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Discrete mathematics and graph theory: a concise study companion and guide
Erciyes K., Springer International Publishing, New York, NY, 2021. 352 pp.  Type: Book (978-3-030611-14-9)
 Date Reviewed: Jul 12 2022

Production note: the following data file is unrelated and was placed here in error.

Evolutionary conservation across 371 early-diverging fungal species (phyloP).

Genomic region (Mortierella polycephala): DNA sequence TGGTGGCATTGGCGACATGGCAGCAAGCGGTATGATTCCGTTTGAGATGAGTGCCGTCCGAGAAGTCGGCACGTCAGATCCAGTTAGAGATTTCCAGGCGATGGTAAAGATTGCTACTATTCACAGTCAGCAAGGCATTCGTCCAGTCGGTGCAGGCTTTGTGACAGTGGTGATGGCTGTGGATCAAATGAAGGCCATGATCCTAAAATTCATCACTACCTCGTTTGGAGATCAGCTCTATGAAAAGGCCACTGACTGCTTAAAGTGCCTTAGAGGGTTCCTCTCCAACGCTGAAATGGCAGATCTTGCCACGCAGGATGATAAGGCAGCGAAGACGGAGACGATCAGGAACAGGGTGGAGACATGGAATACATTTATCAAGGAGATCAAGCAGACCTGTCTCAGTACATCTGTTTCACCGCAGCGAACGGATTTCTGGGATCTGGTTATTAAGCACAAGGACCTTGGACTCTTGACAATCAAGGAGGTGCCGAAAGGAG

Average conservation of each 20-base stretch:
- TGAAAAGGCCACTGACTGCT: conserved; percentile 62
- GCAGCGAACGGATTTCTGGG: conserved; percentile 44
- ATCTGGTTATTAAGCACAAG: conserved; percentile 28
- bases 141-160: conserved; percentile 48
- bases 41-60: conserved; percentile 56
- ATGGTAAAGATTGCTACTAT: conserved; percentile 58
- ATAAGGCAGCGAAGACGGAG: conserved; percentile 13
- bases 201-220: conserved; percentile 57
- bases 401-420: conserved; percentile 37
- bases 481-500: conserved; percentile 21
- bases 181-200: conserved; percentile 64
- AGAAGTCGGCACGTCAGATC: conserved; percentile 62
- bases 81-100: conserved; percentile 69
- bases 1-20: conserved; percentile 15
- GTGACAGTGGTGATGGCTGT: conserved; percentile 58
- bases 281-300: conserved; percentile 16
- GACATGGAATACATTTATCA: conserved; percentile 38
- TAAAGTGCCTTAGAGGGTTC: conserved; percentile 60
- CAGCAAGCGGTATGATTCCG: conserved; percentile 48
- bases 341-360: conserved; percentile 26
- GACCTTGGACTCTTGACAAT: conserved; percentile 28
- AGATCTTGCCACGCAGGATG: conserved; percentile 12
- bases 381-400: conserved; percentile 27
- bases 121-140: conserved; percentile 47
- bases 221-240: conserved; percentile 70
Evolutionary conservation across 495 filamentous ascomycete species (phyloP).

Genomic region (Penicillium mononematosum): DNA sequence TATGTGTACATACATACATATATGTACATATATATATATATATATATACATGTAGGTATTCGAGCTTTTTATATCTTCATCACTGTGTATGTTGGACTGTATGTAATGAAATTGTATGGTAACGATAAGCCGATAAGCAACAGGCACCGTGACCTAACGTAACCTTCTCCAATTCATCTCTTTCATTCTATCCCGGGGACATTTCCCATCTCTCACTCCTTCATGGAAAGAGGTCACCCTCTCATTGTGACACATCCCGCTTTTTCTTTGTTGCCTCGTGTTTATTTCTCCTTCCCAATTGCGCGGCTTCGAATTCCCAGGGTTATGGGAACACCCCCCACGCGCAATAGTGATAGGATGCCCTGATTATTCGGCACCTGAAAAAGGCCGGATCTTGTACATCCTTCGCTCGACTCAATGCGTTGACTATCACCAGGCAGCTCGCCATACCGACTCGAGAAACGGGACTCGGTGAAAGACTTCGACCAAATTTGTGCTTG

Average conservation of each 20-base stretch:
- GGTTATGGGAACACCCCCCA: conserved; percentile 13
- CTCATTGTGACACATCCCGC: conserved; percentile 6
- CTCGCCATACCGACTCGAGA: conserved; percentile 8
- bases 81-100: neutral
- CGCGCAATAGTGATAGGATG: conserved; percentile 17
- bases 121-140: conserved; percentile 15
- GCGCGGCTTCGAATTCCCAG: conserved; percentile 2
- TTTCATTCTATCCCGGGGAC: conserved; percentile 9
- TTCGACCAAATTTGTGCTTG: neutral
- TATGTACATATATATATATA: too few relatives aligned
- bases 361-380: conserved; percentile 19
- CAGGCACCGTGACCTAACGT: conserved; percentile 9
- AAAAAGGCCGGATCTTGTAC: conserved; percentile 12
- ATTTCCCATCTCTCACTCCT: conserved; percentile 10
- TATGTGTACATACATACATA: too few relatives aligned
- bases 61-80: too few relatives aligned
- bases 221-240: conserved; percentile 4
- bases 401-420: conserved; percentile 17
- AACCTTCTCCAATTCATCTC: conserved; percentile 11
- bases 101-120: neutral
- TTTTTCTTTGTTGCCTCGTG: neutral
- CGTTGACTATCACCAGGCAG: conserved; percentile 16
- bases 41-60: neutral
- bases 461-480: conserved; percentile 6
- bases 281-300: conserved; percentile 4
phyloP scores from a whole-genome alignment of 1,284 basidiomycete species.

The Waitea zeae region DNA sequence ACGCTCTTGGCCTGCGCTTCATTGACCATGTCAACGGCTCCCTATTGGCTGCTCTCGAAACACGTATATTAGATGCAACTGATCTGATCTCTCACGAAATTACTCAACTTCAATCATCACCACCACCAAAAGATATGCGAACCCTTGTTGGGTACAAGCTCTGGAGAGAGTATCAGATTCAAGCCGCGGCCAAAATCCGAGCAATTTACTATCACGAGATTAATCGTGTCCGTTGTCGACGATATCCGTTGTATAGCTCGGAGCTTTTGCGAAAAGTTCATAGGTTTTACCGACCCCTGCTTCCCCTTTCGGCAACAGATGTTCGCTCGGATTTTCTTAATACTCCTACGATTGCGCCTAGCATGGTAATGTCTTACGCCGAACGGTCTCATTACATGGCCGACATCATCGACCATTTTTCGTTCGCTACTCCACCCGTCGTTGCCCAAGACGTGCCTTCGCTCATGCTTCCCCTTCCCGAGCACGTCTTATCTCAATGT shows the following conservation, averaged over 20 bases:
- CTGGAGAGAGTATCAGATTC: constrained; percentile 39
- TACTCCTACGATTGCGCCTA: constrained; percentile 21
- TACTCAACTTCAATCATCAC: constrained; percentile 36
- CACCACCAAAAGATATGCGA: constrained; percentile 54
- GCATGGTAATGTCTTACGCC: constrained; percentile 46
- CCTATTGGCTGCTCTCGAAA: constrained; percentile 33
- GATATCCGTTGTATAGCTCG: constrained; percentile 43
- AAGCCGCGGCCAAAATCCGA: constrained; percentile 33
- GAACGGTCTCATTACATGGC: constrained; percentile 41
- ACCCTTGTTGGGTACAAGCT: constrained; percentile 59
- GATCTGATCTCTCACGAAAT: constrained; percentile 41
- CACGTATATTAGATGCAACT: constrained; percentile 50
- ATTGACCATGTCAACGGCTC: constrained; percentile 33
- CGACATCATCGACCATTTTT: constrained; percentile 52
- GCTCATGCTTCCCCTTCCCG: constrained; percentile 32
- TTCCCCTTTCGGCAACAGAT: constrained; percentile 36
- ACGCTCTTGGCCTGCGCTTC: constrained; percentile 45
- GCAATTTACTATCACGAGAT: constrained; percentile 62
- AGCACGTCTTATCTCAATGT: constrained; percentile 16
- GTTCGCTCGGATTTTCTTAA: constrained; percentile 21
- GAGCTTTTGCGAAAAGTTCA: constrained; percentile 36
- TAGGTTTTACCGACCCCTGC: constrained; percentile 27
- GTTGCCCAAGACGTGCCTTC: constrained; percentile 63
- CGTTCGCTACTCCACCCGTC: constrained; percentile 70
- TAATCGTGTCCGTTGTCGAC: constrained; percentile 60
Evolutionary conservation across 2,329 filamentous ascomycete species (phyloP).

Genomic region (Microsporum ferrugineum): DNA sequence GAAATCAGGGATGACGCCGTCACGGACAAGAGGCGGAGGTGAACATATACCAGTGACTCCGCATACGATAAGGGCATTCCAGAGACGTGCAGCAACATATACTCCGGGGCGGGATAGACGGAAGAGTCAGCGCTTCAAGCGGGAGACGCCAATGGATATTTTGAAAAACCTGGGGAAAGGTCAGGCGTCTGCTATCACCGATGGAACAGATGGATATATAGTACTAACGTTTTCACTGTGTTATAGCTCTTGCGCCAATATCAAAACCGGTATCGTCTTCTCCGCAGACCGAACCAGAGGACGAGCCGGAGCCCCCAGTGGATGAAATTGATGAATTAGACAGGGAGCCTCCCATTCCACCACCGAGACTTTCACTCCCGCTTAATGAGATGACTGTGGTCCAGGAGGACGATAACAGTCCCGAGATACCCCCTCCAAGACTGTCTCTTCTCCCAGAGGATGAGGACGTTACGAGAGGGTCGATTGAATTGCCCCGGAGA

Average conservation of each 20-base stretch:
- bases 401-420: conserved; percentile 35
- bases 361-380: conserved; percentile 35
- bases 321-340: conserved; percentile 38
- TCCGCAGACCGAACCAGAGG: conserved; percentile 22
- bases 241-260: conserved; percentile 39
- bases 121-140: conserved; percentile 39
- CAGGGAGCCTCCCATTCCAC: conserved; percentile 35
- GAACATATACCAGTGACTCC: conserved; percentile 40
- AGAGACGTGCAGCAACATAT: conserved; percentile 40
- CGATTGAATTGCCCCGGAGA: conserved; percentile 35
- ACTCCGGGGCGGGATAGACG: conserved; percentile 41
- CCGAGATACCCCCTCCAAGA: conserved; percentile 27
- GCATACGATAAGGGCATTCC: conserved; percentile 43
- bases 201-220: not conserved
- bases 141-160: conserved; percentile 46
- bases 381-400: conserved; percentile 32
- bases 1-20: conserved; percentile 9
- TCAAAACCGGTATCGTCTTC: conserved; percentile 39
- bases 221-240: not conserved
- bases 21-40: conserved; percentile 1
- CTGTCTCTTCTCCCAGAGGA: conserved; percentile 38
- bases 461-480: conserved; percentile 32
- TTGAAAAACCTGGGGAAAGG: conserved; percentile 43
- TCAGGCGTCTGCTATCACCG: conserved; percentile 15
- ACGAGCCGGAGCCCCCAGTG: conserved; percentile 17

For today’s students of computer science (CS), engineering, and mathematics, discrete mathematics is considered a fundamental course demanding in-depth study. The author employs an algorithmic approach, quite rightfully, to write this reference book, giving a thorough review of the basic concepts of discrete mathematics with an emphasis on graph theory. Given that graphs are important data structures that find several applications in bioinformatics, the Internet, representing networks (including social networks), games, chemical structures, and so on, the author’s attempt is certainly commendable. The book has two parts, with Part 1 (“Fundamentals of Discrete Mathematics”) comprising ten chapters and Part 2 (“Graph Theory”) comprising five. Here are some of the book’s salient features: Concepts of discrete mathematics are reviewed thoroughly; Strong emphasis on graph theory, which is generally not found in most texts on the subject; Major algorithmic techniques are well covered; Problems of discrete mathematics and graph theory are tackled using an algorithmic approach; and Chapter summaries, review questions, several exercises and examples, and a helpful bibliography for further reading. On the negative side, at times the author either oversimplifies or unnecessarily complicates the concepts. For example, in the opening line of the preface, the author’s description of discrete mathematics is clearly an oversimplification: “a branch of mathematics that studies structures which take distinct values.” (“Countable values” would have been mathematically more correct.) Likewise, proving the sum of two even numbers to be even using the method of contradiction (pages 31 and 32) is an unnecessary complication where one could simply have 2m+2n=2(m+n), with m and n being integers. Proofs by contradiction are provided only when a direct proof is not available. The second example of proving the irrationality of the square root of two by contradiction (page 32) is a better example, but here again the author needs to be reminded that proofs by contradiction are more like verifying the conjecture without supplying a proof (while the conjecture does get verified, it is also revealed that you don’t know the proof; for if you knew it, you ought to have given it directly). Furthermore, a direct proof is in fact available by establishing that the continued fraction expansion (CFE) of the square root of two is aperiodic and infinite (only irrationals have this property). Nevertheless, this accessible reference book should be well received by undergraduate-level CS, engineering, and mathematics students. Reviewer:  Soubhik Chakraborty Review #: CR147470
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